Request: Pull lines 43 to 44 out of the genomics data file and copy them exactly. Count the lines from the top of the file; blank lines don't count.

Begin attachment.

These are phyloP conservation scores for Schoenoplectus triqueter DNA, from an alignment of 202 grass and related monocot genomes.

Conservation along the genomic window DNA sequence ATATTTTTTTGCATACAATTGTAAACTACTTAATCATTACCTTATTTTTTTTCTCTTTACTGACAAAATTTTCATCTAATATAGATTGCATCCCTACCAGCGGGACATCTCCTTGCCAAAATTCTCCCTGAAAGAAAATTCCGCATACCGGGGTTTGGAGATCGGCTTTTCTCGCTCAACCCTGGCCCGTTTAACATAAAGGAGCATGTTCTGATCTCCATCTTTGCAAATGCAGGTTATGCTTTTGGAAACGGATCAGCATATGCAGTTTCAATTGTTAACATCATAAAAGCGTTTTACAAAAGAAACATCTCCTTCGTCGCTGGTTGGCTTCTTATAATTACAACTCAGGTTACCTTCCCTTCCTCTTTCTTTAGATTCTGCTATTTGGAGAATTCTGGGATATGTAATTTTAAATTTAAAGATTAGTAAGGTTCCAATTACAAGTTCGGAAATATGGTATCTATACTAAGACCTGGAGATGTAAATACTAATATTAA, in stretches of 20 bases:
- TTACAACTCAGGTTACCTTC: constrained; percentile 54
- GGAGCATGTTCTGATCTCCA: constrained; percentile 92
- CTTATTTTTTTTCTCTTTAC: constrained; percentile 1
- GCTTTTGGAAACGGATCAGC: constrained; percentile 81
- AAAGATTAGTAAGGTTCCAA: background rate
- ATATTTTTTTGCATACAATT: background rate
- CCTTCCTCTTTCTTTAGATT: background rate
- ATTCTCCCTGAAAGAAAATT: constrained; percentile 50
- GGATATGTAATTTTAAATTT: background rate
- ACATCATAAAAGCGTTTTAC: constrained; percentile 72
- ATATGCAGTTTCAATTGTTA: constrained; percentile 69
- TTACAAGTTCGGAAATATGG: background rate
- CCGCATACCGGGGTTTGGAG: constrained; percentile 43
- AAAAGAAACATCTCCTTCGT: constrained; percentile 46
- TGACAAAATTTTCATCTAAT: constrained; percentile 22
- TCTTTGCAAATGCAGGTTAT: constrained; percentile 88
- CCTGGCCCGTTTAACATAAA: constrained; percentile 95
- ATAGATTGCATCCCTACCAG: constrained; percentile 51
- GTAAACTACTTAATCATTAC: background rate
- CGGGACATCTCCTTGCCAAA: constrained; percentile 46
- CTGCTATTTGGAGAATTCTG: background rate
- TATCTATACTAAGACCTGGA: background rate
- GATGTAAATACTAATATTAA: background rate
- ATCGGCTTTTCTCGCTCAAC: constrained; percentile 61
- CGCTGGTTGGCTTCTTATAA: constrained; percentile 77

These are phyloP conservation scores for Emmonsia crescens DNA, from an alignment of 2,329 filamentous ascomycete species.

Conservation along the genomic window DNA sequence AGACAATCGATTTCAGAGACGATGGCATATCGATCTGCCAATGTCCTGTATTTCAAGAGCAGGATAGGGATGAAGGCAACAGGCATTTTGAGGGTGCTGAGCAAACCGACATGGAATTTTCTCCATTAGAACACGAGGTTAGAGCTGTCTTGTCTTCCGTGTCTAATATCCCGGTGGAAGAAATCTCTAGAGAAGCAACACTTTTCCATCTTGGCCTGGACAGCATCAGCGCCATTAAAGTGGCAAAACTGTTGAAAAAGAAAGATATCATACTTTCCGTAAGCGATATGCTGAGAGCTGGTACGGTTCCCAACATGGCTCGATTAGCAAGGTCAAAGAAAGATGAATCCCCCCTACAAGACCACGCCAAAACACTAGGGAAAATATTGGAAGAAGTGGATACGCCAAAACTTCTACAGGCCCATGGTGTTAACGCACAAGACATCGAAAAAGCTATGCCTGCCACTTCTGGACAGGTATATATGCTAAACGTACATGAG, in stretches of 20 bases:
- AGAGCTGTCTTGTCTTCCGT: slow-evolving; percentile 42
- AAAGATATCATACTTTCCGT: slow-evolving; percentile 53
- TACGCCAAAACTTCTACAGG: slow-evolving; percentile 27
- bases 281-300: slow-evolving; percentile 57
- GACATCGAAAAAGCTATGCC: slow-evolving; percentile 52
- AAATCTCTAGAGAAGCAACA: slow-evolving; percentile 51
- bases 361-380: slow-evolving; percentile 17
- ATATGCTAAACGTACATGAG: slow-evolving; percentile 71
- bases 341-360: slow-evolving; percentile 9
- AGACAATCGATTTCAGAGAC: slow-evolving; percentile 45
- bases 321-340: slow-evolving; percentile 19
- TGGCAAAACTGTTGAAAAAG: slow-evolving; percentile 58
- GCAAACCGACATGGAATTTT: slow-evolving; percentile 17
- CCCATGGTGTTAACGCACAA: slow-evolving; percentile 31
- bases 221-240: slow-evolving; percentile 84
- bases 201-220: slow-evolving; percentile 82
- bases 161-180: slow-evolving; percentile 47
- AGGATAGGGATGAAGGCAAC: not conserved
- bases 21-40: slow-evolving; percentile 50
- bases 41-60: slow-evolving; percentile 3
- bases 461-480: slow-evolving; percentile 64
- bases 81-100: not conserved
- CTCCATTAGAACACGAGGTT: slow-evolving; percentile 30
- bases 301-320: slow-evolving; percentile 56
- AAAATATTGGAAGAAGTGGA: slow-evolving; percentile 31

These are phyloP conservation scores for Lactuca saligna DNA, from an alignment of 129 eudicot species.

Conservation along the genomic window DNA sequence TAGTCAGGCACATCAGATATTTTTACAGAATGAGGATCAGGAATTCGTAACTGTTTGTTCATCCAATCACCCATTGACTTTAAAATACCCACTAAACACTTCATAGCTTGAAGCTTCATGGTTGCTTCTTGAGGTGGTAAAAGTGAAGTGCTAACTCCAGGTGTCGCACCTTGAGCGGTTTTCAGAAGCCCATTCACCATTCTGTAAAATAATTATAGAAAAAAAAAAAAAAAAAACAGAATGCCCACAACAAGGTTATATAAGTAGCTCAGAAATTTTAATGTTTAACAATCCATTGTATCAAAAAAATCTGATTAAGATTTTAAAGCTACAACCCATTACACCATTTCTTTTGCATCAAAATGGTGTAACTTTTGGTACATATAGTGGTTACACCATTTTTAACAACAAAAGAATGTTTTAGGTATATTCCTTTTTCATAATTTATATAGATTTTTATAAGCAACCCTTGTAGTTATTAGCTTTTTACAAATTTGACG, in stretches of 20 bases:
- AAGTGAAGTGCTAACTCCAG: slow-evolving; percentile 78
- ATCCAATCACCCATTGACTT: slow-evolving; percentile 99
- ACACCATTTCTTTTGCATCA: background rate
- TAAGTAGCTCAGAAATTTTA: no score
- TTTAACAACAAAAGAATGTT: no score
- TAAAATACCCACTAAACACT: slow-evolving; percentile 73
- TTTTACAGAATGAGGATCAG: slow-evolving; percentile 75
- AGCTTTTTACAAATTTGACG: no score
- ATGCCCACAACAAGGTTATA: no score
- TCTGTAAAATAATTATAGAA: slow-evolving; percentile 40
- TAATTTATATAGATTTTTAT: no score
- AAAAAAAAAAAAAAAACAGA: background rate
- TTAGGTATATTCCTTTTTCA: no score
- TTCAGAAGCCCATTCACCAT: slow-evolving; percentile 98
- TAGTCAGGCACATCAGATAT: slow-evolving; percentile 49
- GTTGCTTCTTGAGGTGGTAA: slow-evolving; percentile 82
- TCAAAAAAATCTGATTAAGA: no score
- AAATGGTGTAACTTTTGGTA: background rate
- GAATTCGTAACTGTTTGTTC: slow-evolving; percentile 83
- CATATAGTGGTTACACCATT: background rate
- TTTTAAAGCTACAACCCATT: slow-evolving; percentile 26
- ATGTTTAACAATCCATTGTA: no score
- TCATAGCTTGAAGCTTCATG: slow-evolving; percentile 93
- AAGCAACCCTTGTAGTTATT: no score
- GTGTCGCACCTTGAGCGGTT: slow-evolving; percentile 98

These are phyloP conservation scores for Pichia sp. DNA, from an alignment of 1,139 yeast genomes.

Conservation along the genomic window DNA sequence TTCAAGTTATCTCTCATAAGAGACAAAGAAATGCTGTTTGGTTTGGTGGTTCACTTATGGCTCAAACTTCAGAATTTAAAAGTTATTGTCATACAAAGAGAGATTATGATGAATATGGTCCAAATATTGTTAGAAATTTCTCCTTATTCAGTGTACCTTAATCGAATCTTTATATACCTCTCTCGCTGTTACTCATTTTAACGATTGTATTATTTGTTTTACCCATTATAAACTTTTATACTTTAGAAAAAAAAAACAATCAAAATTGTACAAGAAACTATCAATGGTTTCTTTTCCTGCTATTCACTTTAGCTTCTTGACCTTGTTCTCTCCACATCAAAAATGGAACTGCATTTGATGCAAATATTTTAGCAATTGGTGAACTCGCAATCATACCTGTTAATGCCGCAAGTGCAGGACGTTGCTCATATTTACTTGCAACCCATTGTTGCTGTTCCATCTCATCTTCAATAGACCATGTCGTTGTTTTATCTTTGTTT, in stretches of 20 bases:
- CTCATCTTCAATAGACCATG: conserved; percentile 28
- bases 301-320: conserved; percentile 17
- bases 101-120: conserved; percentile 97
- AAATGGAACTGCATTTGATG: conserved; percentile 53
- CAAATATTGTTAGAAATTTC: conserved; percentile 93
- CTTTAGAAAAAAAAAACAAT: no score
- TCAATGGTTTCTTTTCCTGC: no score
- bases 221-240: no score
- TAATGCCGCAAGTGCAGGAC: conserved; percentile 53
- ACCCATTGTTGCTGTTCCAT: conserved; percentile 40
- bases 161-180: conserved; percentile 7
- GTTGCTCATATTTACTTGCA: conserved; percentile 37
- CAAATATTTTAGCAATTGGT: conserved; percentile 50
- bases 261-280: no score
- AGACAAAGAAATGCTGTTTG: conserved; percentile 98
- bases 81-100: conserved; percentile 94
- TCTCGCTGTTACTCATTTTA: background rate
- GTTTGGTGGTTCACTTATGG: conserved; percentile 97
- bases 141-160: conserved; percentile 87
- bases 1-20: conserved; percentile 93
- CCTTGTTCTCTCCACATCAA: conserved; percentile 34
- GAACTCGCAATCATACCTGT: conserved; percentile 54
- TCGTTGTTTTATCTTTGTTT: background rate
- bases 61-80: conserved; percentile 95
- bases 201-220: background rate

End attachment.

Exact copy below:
- CCCATGGTGTTAACGCACAA: slow-evolving; percentile 31
- bases 221-240: slow-evolving; percentile 84